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Networking Unplugged

Perspectives on cloud networking and software-defined WANs

Posted April 30, 2014
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After a Decade of VPN and MPLS, What's Next?

Mobility and the cloud are reshaping the way we work, unleashing new levels of productivity and freedom. No longer are people confined to their cubes in order to gain access to behind-the-firewall files and applications on company servers. Today, people are working from anywhere—inside and outside the building—using private and public WIFI and mobile broadband. And the files and applications people depend on to be productive at work are no longer just behind-the-firewall, they also reside in cloud-based services and cloud hosted servers.

Mobility and the cloud are also transforming businesses networks. VPN and MPLS, the mainstays of corporate connectivity, were conceived as IP-alternatives to leased line and frame relay networks. They have served companies well for decades, connecting remote offices and workers to centralized IT resources. But they were never conceived for world where people spend almost equal time outside the office than in and many of the apps, computing and storage resources they need to connect to to get their job done live in the cloud. Enter cloud networking.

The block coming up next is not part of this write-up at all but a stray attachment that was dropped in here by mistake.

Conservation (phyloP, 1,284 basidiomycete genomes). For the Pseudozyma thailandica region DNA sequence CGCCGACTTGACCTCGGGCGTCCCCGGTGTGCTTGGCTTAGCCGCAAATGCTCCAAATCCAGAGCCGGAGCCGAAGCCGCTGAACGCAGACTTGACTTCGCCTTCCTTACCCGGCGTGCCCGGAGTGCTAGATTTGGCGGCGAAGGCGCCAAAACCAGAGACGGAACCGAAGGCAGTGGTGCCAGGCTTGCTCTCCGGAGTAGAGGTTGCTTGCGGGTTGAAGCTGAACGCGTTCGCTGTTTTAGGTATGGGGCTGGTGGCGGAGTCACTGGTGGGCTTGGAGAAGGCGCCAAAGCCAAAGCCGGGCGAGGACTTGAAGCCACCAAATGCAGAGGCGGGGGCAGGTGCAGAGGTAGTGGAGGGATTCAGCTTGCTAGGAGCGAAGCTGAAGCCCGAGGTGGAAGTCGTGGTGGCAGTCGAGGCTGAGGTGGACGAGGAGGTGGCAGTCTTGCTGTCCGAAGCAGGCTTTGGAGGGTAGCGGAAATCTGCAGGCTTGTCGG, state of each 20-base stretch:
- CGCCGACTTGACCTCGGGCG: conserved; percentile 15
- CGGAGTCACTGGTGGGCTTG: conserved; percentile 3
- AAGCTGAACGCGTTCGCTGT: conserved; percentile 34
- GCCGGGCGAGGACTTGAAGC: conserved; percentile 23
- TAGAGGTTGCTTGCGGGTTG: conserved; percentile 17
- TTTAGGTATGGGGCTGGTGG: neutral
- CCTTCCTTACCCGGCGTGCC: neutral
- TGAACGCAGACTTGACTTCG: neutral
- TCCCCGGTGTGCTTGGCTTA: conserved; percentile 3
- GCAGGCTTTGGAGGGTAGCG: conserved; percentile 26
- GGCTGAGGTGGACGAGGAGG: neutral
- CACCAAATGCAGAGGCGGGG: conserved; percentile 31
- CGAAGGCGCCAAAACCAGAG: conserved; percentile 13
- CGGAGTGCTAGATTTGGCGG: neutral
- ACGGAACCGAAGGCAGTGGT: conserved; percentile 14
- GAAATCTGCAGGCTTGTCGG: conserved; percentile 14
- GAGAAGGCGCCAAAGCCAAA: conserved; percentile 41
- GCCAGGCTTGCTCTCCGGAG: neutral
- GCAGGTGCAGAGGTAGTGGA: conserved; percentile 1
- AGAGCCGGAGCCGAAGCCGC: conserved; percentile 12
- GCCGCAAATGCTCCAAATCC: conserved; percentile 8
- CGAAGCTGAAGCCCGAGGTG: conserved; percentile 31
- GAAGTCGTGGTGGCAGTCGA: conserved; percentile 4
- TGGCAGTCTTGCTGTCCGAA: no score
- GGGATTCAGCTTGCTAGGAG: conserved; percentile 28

Let’s see how public Internet VPN and private MPLS networks stack up against cloud networking.

Public Internet VPN: Cheap, But Not Easy (or Reliable)